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PMM.76 The effect of ethnicity and different antihypertensives on the 24-hour blood pressure profile during pregnancy
  1. E Shawkat1,2,
  2. JE Myers1,2
  1. 1The University of Manchester, Manchester, UK
  2. 2Central Manchester University Hospitals, Manchester, UK


Background In the non-pregnant population, national guidance recommends individualising the treatment of hypertension according to race. Ambulatory blood pressure monitoring (ABPM) provides a detailed blood pressure (BP) profile and provides information on nocturnal BP.


  1. Determine the nocturnal BP dip in women with different ethnicity during pregnancy

  2. Establish the BP variation over 24-hours for women taking calcium channel blockers (CCB) compared to those taking other antihypertensives (labetalol or methyldopa).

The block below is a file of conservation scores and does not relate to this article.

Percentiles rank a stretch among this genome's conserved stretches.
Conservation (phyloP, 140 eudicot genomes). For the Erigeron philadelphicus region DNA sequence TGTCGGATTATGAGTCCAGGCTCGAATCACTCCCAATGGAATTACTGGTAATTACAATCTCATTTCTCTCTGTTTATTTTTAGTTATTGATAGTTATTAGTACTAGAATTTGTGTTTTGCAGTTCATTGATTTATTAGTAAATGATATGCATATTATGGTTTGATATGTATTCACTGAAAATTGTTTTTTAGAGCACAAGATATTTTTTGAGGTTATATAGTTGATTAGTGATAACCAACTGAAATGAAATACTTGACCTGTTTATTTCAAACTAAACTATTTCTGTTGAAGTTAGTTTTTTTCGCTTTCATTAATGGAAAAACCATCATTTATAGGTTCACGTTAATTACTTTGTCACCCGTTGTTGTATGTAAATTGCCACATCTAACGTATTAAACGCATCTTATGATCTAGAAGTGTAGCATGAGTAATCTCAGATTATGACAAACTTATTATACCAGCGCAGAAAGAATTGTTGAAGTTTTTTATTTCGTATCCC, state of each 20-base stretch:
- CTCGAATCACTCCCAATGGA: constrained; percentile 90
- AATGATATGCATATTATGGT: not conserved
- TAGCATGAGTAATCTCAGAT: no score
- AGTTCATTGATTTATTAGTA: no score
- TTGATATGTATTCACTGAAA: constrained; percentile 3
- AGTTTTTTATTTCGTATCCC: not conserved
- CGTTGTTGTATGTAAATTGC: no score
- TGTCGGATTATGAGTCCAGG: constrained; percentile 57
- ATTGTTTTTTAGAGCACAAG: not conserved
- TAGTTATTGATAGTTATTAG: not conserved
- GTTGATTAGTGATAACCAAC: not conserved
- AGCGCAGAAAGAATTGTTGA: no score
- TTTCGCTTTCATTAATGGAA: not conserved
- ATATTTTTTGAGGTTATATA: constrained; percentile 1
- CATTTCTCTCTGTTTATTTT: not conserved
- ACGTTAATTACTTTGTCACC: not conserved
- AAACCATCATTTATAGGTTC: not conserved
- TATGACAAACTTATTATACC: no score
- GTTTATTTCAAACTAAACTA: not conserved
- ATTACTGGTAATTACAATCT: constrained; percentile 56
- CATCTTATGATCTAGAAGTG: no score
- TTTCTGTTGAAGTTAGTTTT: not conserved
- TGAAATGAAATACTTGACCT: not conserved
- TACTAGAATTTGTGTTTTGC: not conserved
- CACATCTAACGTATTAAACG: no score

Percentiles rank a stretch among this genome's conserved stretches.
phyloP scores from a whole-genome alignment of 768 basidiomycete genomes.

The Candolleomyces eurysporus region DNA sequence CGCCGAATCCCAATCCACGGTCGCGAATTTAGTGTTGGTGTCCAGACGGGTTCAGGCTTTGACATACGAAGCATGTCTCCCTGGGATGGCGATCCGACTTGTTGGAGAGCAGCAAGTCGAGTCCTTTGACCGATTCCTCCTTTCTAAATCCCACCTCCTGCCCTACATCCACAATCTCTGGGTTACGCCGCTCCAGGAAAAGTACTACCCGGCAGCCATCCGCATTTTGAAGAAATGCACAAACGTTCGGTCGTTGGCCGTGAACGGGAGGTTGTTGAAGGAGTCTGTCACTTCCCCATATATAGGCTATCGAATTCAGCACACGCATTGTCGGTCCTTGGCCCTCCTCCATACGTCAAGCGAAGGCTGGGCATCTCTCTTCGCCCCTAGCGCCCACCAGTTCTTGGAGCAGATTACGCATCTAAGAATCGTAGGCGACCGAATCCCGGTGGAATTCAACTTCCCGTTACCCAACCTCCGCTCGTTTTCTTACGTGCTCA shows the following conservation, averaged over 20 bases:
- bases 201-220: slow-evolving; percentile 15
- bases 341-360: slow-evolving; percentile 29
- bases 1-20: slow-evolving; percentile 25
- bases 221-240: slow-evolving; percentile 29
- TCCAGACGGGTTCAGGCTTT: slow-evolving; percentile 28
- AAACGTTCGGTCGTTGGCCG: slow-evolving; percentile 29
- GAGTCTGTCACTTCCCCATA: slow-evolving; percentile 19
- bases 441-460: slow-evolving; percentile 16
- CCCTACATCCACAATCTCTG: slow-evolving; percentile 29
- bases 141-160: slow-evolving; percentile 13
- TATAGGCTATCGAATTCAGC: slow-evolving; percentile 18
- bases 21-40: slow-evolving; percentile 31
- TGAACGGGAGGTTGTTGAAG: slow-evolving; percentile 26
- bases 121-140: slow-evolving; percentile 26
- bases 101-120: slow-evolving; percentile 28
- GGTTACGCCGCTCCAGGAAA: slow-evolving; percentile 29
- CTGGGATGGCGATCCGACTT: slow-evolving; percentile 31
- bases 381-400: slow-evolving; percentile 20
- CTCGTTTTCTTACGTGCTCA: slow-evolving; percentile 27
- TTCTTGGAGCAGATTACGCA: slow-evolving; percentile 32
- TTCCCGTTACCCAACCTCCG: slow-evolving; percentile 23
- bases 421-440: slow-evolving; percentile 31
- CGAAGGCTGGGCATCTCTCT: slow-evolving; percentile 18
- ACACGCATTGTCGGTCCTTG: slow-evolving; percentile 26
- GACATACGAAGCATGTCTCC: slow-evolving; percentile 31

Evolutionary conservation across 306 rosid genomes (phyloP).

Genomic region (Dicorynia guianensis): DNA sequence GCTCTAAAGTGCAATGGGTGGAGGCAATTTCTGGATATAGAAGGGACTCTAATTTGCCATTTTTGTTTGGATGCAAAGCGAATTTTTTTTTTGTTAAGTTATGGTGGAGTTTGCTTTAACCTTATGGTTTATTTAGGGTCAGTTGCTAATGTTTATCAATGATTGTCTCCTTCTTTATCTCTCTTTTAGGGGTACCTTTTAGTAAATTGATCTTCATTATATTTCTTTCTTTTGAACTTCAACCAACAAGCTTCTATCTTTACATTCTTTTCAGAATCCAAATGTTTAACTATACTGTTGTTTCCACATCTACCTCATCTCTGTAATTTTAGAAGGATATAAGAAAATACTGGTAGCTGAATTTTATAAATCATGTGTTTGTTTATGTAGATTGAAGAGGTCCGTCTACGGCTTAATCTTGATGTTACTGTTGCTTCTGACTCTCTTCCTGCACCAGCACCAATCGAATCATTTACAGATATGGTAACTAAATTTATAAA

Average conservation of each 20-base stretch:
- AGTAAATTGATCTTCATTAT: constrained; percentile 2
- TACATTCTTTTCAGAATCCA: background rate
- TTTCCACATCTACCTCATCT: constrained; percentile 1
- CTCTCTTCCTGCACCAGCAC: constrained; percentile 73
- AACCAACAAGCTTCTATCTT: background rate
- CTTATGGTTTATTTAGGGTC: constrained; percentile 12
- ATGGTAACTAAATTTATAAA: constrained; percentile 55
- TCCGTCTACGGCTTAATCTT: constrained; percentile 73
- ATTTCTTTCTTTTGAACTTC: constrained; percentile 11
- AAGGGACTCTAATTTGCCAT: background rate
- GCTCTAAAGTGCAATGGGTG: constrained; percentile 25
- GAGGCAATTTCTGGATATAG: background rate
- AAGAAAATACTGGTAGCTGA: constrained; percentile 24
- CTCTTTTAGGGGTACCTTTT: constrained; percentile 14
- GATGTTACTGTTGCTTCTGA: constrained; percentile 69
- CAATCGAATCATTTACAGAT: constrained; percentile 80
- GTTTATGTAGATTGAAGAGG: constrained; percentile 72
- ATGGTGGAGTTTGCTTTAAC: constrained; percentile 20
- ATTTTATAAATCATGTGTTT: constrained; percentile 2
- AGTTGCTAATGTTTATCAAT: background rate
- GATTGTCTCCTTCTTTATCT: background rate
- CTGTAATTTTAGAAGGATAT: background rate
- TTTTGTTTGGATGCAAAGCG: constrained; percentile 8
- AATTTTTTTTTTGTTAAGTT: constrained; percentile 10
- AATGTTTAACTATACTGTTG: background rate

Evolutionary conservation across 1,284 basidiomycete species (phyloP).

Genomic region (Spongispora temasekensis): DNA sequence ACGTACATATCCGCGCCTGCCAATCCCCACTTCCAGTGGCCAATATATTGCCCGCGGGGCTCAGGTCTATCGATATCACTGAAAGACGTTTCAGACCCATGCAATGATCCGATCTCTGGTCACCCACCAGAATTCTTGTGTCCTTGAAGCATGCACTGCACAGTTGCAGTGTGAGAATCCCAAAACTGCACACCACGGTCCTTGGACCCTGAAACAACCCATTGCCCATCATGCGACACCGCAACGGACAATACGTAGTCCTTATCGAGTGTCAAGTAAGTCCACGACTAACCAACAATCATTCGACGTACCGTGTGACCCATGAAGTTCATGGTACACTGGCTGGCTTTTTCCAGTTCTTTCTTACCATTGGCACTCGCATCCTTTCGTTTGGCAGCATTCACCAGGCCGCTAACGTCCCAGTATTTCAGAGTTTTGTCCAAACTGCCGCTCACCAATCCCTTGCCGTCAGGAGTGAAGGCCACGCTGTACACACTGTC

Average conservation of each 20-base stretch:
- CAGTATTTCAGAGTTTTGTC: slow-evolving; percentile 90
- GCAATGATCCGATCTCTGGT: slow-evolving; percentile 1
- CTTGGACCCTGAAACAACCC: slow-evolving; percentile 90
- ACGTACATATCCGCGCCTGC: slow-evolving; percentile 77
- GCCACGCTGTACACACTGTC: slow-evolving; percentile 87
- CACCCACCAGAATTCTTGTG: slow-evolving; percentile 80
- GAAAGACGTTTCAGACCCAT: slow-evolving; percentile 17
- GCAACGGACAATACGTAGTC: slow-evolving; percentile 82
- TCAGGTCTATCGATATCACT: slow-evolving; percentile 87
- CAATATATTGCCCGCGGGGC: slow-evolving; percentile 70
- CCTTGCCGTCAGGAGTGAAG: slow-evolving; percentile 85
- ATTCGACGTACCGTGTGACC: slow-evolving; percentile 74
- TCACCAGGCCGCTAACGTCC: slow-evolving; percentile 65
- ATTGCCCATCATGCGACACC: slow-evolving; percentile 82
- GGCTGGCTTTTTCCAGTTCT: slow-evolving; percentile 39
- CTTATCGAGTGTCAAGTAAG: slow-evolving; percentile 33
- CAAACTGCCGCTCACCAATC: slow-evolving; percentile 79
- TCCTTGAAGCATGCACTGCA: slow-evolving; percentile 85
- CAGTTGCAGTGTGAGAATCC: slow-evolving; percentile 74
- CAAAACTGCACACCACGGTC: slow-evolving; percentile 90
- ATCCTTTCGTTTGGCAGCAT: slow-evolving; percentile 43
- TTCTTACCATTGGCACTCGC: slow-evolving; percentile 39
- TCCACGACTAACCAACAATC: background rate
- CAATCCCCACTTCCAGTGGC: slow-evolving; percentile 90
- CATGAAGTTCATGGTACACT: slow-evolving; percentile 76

Method Women attending the Manchester Antenatal Vascular Service research clinic in the mid-trimester who were taking antihypertensive medication or whose BP was at the treatment threshold were offered 24-hour ABPM. The SpaceLabs 92506 ambulatory BP monitor was fitted.

Results Data was available for 17 patients. Six were of Afro-Caribbean origin. None of the Afro-Caribbean women had a nocturnal BP dip (≥10%) compared with 4/11 (36%) and 5/11 (45%) women from other ethnic origins for systolic and diastolic BP respectively (P = 0.07). The 24-hour variation in BP was not statistically different between ethnic groups. The systolic and diastolic load was significantly lower in Afro-Caribbean women, P = 0.004 and P = 0.003 respectively.

The 24-hour variation in MAP was similar for those on a CCB compared with those on other antihypertensives (CCB 7.9 vs other 9.1; P = 0.4).

Conclusion We have identified differences in 24-hour BP profiles and treatment effects between ethnic groups during pregnancy. Further research is necessary to determine the most effective antihypertensive for individual women during pregnancy.

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